Some of these strategies involve working within the Township between Township Staff, community groups, private developers and advisory Boards to develop ways to fit new open spaces into developed neighborhoods and enhance the green infrastructure. Some strategies involve partnerships with State, County and adjacent Municipal agencies to identify common issues and implement common projects. Multi-municipal cooperation is a key strategy to implement this Plan and Township leadership will be crucial to accomplish this strategy.
The open space process includes many of the important background components necessary to make a plan work. The Open Space process involved reviewing past efforts, consulting with stakeholders and establishing the personal connections and relationships necessary for implementation. The open space plan is the result of a comprehensive review of past and current municipal, county and regional plans, policies and initiatives, interviews with Commissioners, Township Advisory Boards, staff, current and former employees as well as consultation with an open space subcommittee that included Commissioners, Staff and Open Space stakeholders.
A major component of this process was the mapping of open space resources into the Township’s Geographic Information System (GIS). This will allow future analysis and links with County, State and regional databases. On one hand it will help plan for regional solutions to large-scale problems like trail gaps and flooding and, on another hand, it will help identify where sidewalks and street trees are needed.
With a population of nearly 60,000 people, spread out over 24 square miles, Lower Merion is a large and diverse community with multiple open space issues. Variations in housing, demographic and economic characteristics throughout the Township have a direct impact on the how people experience and use open space and recreational facilities. The introduction of the 1996 Parks and Recreation Plan recognized how this diversity influenced open space and recreational planning throughout the Township:
Neighborhood identity is very strong in Lower Merion Township. Residents tend to think of being from areas such as Bryn Mawr or Ardmore rather than from Lower Merion Township and this identity adds to the desirability of the community. As the Township’s undeveloped land dwindles and resources are threatened, the need to plan and collaborate as a larger community to meet common goals is increasingly important. This is very evident in the protection of natural resources and the search for facilities to meet expanding recreation and leisure interests.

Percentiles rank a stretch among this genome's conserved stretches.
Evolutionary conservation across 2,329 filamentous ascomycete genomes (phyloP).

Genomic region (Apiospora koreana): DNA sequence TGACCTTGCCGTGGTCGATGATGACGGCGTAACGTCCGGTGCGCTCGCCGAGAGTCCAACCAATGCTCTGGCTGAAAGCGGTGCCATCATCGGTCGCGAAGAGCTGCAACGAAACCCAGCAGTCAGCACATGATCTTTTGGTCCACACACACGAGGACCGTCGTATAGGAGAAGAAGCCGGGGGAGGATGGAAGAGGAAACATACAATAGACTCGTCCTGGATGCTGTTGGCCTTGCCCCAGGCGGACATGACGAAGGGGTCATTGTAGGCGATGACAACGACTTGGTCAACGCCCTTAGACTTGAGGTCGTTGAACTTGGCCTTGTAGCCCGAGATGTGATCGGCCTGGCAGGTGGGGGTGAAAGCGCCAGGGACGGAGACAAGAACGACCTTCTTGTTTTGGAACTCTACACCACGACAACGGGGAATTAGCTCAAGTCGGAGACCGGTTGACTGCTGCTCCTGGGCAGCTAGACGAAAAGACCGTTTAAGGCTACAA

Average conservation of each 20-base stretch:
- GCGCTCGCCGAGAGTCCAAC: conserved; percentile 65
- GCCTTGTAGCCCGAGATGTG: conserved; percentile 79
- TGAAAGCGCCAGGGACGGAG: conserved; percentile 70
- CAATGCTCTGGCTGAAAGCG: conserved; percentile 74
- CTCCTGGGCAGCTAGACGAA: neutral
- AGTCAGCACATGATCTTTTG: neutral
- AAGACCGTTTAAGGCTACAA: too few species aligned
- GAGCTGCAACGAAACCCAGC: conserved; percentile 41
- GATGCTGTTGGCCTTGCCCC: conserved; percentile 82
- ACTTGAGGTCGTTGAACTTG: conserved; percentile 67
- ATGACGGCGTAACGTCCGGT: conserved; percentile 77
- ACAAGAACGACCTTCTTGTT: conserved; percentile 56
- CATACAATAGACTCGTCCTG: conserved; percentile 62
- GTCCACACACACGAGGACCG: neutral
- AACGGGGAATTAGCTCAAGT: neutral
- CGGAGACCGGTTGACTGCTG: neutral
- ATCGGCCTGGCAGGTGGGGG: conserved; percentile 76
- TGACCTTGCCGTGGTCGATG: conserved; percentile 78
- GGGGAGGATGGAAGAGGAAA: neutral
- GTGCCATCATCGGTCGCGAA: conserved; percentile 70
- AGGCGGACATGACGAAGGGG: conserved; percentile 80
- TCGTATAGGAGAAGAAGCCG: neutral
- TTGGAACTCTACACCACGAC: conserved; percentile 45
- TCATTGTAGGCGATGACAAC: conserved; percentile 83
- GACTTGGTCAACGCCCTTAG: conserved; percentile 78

Clearly the open space and recreational needs of the community outstrip the immediate resources of the municipal government to meet them. The high cost and limited availability of land within the Township makes direct purchase of large tracts of land for preservation or recreational purposes expensive and unlikely. Many of the same parcels that would be attractive public open spaces are also the same parcels that make attractive residential investments.
However, this doesn’t mean that the goal of preservation should be compromised. Instead this plan seeks to identify the variety of open space and recreational challenges facing the community and prepares a comprehensive, long-range strategy to address them. This plan identifies multiple implementation opportunities for each need in order to maximize resources. This diverse strategy is based upon the following principles:
Make more with less. Due to the limited availability of prime undeveloped land in the Township for open space or recreational use, this plan instead looks at previously overlooked or unrealized parcels. The most striking of these is the Schuylkill riverfront, which can become a linear greenway with a multi-purpose pedestrian/jogging/equestrian/biking trail right along the waterfront. Other ‘overlooked’ open space opportunities include converting parking lots in commercial centers into public parks, transforming vacant lots into pocket parks and repurposing private historic properties into public open space or recreational uses.
Open space will play an increasingly important role in ensuring that other uses fit and blend together. As the Township becomes increasingly redeveloped, particularly in the form of higher density, mixed-use developments around transit and commercial centers, new opportunities will arise to create new open spaces. Open space is integral to successful, mixed-use development because it integrates divergent land uses and provides locations for public amenities and enhanced landscaping.